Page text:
Warner Robins leaders say 'everything' on table to help WRPD

Warner Robins mayor, council say they plan to help police department

For months, if not the last year, Warner Robins has been debating how to handle staffing problems in the police department. 

Now, with three homicides in eight days, city leaders say they understand the public's growing concern and are considering new solutions.

Mayor Randy Toms says this time, the discussion over police staffing issues feels different. 

“I'm hearing from a wider array of citizens. Yes, we've talked about it, you and I have talked about it, we've talked about it as a council, we've talked about it with select groups of citizens, but I am seeing, and certainly through the Facebook page that's out there, I'm seeing more input, more buy-in,” Toms said in his office Thursday. 

The mayor says he's considering every proposed solution, including a potential tax or millage rate increase that would be used solely to fund public safety. 

Since 2000, the city has only added 3 budgeted sworn-in positions, to 120 total. 

As WMAZ has reported in the past, in 2000, the number of sworn-in positions at WRPD was 117, in 2016, the number was 115, this fiscal year, the council approved the addition of five new budgeted positions bringing it to 120. 

Since 2000, Warner Robins' population has grown from 48,804 to 74,388 in 2017, according to the U.S. Census Bureau. 

In January of 2018, Warner Robins Police have billed more than 476 overtime hours, costing the City $13,334.35, according to payroll records obtained in an open records request. In January 2017, overtime hours cost the city more than $15,000, according to the same payroll data. 

Toms also says it's time to set new priorities for the money they're already spending across all departments, including public works and recreation. 

“Let's take a hard look at where we're spending dollars that are important to our community, but are they as important as law enforcement is?” Toms said. 

One council member says some of those departments are as important.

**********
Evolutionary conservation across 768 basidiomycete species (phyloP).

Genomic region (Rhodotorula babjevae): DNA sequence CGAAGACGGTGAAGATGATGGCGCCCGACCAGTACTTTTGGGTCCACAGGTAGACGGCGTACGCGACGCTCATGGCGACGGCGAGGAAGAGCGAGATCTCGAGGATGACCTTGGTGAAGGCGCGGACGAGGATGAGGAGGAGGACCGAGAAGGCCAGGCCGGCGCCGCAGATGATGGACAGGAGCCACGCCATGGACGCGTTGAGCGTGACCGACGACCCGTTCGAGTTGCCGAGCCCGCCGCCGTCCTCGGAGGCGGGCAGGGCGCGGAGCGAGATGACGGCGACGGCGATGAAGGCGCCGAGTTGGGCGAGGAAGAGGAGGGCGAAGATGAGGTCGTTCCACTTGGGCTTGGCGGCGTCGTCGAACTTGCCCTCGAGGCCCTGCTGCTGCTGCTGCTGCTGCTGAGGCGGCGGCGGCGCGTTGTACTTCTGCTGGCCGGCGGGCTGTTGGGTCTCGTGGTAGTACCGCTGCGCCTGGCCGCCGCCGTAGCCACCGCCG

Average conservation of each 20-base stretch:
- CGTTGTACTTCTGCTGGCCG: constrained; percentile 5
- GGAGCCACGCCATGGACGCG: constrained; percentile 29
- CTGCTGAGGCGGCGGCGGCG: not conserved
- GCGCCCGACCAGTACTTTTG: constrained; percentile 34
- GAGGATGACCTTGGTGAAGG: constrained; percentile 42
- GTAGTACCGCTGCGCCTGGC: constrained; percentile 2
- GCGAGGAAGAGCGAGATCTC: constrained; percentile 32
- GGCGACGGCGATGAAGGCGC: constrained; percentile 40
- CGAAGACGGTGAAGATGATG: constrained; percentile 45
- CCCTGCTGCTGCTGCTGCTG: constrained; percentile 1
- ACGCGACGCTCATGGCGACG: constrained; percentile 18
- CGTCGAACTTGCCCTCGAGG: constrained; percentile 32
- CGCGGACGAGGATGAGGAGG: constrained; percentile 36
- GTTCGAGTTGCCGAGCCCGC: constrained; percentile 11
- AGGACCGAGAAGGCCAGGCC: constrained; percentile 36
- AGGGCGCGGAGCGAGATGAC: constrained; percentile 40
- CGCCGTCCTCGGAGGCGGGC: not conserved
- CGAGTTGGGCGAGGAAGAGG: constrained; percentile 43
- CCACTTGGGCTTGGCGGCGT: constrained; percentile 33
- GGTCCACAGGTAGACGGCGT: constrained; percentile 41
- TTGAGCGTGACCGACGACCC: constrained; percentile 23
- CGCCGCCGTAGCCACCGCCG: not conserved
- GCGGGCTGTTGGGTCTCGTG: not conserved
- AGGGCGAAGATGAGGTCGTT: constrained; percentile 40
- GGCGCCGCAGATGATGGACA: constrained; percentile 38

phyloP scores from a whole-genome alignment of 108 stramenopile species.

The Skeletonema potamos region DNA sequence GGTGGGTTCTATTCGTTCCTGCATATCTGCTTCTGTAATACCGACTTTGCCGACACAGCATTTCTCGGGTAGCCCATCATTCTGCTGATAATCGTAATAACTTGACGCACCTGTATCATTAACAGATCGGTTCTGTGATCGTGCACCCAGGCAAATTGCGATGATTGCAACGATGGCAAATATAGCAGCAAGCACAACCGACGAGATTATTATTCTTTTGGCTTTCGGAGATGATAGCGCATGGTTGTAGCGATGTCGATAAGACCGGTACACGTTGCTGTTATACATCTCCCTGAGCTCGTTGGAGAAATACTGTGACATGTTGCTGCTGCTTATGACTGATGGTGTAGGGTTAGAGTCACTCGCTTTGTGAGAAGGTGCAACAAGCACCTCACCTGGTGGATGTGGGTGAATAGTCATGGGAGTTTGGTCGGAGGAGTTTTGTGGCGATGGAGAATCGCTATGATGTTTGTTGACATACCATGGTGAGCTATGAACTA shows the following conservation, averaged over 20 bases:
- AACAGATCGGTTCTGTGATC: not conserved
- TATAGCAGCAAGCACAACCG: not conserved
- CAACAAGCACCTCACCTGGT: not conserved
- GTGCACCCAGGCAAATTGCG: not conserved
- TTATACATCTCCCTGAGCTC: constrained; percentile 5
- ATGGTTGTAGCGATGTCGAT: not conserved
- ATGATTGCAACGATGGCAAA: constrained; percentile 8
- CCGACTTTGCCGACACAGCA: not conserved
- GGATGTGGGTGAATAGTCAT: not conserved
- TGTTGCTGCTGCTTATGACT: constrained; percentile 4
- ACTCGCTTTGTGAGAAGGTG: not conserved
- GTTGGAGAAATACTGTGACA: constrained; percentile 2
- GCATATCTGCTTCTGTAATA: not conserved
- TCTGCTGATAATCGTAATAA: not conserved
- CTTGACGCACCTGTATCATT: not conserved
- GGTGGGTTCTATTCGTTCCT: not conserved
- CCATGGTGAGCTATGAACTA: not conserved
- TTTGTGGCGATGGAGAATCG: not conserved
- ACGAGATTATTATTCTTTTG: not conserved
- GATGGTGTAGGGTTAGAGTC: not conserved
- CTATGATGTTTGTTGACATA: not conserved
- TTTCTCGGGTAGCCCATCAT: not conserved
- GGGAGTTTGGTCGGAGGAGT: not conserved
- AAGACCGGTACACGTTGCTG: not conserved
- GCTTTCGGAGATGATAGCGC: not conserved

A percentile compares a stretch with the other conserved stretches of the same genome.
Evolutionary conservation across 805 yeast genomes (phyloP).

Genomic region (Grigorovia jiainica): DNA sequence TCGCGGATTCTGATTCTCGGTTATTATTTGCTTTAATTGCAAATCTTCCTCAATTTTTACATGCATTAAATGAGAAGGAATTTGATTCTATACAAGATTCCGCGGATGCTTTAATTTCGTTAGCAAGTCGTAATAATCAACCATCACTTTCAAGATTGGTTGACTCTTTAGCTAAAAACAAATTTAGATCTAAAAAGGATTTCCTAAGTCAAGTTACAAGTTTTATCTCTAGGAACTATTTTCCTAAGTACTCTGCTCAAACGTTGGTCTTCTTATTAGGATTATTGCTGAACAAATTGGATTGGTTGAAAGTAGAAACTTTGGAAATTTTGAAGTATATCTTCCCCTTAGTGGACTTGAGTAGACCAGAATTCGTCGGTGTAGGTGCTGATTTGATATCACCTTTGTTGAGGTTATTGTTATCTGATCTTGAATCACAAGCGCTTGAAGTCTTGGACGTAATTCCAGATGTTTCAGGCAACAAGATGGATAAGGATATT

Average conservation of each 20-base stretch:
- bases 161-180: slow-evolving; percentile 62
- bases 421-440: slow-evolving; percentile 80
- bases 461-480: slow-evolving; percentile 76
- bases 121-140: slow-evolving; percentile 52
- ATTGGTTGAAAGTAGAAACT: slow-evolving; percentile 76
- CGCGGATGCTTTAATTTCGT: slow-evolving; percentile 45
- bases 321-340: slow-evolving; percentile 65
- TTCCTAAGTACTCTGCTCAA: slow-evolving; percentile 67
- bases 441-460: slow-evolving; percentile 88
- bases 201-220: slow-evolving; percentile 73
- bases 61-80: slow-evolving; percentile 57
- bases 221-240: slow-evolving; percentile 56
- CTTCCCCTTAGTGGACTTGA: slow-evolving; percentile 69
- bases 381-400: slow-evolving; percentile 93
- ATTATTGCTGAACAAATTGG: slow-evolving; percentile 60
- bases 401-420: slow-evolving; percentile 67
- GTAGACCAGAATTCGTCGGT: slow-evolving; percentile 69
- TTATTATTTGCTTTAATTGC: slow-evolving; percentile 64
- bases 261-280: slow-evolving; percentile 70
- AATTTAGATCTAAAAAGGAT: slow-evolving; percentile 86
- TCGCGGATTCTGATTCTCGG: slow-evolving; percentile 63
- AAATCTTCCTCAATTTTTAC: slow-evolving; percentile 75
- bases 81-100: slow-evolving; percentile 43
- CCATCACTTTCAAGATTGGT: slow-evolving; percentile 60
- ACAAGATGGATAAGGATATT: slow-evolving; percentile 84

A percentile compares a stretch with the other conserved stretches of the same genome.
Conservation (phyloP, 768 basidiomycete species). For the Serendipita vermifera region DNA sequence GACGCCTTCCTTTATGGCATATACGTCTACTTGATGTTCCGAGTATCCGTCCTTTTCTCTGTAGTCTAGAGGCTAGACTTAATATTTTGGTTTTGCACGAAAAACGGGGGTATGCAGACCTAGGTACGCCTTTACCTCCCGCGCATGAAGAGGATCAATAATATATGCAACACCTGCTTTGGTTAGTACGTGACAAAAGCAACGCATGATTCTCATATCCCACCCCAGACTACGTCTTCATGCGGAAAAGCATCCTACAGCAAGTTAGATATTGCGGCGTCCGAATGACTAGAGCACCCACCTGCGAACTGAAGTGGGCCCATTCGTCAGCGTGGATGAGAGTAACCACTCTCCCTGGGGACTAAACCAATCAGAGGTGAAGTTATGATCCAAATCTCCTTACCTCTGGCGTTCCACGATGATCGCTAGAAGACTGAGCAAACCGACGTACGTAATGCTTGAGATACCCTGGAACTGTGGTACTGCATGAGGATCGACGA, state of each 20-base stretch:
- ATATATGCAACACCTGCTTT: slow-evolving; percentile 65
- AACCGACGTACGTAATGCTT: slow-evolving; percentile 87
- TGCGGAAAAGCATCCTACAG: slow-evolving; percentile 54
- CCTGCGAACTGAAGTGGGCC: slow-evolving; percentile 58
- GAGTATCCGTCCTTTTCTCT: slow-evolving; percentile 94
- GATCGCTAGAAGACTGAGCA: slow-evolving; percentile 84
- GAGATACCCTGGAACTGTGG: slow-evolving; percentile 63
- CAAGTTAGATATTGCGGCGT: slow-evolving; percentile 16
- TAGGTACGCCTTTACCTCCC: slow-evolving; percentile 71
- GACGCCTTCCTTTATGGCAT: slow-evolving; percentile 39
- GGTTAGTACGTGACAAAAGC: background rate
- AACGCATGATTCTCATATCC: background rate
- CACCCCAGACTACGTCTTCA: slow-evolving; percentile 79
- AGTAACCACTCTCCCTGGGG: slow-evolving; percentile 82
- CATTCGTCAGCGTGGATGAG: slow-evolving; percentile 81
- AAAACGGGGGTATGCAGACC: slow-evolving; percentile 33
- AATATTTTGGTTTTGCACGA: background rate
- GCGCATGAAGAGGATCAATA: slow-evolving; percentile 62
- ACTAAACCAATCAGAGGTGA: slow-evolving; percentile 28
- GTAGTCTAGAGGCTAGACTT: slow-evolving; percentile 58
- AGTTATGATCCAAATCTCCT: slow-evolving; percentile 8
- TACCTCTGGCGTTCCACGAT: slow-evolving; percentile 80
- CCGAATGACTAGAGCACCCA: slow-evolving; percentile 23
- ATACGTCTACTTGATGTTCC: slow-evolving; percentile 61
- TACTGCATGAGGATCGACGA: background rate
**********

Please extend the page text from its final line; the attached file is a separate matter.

“I'm a firm believer if you put 100 officers on the street, we're not going to stop the crime. You've got to change the way these kids are thinking. From, like I said, from 12 years of age to 18, I think that's our target area,” Thomas said on Thursday. 

The councilman says that's why he wants to continue funding city recreation improvements to keep kids off the streets, but he said he would only consider a tax increase after examining all the areas the city was spending money unnecessarily. 

Thomas also said the city needs to focus on more issues than salary when it comes to retention of police officers. 

The City did spend more than $1 million this fiscal year to make improvements to perceived pay scale issues across all departments. 

Thomas said no matter what, something needs to change.

Councilman Keith Lauritsen told WMAZ over the phone he thinks the application process needs to be streamlined. He said the written assessment could be too difficult, but does want to keep background checks and other behavioral restrictions in place. Councilman Thomas said he would have no problem examining the application process. 

Councilman Mike Davis also told WMAZ over the phone he’d consider any and all options. He said public safety needs to be and is their top priority. However, he agreed with Councilman Thomas that simply adding more police officers would not stop every crime. 

Davis said he would do anything the Council thinks is necessary to improve the situation, even if he did not necessarily agree with it himself. 

Council members Clifford Holmes, Daron Lee, and Carolyn Robbins did not return WMAZ’s requests for comment on Thursday. 

© 2018 WMAZ-TV


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